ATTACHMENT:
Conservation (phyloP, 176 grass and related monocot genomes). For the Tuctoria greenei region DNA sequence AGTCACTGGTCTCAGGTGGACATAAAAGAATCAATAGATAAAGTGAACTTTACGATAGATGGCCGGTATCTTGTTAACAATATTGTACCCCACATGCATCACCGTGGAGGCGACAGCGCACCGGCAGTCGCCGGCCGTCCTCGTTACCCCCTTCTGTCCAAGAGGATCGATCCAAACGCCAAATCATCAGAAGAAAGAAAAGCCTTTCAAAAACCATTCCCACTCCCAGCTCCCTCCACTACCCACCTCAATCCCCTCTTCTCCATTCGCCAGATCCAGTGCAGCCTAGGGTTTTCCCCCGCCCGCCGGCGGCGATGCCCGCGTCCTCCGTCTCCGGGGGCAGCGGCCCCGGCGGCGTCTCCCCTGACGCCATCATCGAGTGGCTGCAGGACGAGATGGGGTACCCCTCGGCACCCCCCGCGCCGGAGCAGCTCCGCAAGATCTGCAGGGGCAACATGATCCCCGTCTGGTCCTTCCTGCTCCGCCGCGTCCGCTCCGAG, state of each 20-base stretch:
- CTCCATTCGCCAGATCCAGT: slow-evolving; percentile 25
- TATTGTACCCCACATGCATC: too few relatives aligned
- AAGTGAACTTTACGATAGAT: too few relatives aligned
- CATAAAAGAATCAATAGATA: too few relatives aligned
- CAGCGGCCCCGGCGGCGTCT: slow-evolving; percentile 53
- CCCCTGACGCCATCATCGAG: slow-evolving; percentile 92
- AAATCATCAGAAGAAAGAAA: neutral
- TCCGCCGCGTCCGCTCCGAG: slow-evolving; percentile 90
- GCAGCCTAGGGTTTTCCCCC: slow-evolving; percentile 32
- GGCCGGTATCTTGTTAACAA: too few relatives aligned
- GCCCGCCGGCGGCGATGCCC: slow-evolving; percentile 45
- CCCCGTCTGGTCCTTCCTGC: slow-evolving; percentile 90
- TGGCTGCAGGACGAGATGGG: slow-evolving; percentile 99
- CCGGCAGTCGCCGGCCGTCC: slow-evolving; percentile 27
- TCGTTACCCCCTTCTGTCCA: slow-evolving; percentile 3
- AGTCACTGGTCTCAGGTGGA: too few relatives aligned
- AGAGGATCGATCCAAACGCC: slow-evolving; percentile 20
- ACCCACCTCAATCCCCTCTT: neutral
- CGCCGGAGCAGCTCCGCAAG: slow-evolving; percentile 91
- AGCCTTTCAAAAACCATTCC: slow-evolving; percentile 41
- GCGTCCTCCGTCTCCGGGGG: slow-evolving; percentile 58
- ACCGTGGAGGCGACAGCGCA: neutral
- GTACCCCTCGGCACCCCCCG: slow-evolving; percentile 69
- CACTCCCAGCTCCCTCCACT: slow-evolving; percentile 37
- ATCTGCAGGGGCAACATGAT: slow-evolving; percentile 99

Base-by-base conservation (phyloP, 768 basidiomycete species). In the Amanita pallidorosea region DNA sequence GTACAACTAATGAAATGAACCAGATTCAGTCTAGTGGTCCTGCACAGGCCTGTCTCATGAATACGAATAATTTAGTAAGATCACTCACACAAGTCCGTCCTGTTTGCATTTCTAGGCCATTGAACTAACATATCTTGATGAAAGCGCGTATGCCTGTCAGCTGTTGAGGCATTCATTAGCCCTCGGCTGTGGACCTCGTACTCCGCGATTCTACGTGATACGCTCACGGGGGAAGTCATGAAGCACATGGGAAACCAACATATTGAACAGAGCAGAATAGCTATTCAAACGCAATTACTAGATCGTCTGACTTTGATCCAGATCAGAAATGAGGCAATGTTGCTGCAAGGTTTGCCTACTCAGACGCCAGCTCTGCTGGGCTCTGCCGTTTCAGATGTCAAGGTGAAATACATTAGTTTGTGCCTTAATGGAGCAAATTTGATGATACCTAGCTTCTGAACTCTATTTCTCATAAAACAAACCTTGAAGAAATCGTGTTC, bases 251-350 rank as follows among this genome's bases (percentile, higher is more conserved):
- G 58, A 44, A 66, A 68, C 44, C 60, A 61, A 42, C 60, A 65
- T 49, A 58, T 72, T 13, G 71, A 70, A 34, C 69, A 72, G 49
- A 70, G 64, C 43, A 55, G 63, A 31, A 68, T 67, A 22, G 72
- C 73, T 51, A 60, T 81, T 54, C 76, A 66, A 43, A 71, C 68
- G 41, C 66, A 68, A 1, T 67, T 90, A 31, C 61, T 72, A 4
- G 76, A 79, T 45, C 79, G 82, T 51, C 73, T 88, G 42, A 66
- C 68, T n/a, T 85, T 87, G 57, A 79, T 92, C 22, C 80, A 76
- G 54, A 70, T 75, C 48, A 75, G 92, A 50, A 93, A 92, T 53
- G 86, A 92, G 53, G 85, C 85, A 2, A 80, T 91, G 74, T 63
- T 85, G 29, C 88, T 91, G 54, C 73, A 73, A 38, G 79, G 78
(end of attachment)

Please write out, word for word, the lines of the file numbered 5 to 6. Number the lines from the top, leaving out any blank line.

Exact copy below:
- CATAAAAGAATCAATAGATA: too few relatives aligned
- CAGCGGCCCCGGCGGCGTCT: slow-evolving; percentile 53